Sister Mary Reina
May 22, 2016
Sister Mary Reina ND 3881 PDF Download
Mary Ethel Arlinghaus
Immaculate Heart of Mary Province, Covington, Kentucky, USA
Date and Place of Birth: June 26, 1917 Cincinnati, OH
Date and Place of Profession: August 12, 1943 Covington, KY
Date and Place of Death: May 22, 2016 Covington, KY
Date and Place of Burial: May 26, 2016 Covington, KY
Sister Mary Reina Arlinghaus was a humble mentor and beloved art teacher to many. Mary Ethel Arlinghaus grew up in a loving, hardworking, middle-class family. Mary Ethel was the oldest of the four children of Joseph and Ella Arlinghaus. She attended St. Agnes School, Bond Hill, Ohio, where she was taught and inspired by the Sisters of Notre Dame. At the age of 23 she joined the Sisters of Notre Dame and made her profession of vows on August 12, 1943.
Sister Mary Reina began her ministry in Park Hills, Kentucky, at St. Agnes School in 1942, teaching the third and fourth grades. While continuing her ministry, she completed her Bachelor’s Degree in Art and Biology at Villa Madonna College in 1952 and her Master Degree in Art at Notre Dame University in 1958.
Sister was constantly honing her skills at watercolor and calligraphy, her two strengths as a practicing artist. The two for her were very much related as she used her calligraphic lines in the scenes she painted. This was a technique she taught, and if her students caught it, their work was so much the stronger. Most of her long life was spent teaching the students at Notre Dame Academy. She taught art in such a gifted way that many students adored her. Her students became her friends. Many she drew to pray a decade of the Rosary each morning in the school chapel shortly before the first bell. Other students shared their lunch period with Sister. Also appearing at Sister’s noon lunch were a number of graduates who were quite devoted to her and treasured her significance in their lives.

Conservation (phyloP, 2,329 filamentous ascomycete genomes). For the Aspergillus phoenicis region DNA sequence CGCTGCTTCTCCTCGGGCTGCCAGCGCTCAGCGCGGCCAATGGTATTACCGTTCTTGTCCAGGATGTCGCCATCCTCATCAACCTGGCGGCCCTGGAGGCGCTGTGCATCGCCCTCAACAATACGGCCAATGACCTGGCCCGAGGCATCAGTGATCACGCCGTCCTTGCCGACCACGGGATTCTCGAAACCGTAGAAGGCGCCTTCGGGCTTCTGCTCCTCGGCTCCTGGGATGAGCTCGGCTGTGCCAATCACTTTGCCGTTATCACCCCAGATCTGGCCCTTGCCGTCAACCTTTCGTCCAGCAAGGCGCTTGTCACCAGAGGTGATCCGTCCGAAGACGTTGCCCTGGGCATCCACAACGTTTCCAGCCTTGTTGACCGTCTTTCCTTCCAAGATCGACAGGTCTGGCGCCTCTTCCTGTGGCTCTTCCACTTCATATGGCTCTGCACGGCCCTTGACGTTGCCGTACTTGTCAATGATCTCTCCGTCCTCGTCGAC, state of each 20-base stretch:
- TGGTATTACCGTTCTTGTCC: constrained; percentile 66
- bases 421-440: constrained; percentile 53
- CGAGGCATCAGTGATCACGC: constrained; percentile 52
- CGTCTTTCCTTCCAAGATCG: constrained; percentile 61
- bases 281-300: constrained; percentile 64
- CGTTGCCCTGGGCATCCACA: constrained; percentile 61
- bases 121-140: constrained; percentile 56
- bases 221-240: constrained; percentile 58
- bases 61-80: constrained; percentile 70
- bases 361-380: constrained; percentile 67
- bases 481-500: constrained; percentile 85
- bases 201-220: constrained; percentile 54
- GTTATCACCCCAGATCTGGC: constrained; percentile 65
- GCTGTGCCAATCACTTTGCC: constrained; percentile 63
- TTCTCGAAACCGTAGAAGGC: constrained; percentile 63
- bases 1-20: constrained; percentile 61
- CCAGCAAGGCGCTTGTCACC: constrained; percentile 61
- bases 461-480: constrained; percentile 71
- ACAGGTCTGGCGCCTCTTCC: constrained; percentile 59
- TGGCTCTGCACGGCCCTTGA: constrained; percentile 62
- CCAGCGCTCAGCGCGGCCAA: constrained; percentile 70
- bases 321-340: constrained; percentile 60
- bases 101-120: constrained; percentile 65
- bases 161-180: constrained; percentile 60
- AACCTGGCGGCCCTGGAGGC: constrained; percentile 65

After her “re-tiring”, that is, getting new tires for continuing her journey, she taught informal classes to several different groups – the children at Notre Dame Urban Education Center, a small group of sisters, and a group of friends. After playing cards at recreation, Sister often turned to practicing a technique or creating a paper sculpture, etc., that she could teach one or other of these groups. Over the years Sister made dozens of greeting cards for sisters, family members, and friends. One can imagine recipients of these little gems bringing them out now to admire and show to friends.
Sister Mary Reina had an enormous gift of teaching. You could witness the power of her influence, when the notice of her death prompted close to 100,000 hits on Facebook. This very widespread influence was the reason her funeral Mass was held at a parish church rather than the convent chapel.
Sister Mary Reina would have celebrated her 99th birthday this June. We thank God for having had her among us for so many years. We will forever miss her nurturing way of teaching and her unforgettable smile. May she live in joy and peace in God’s loving embrace for all eternity.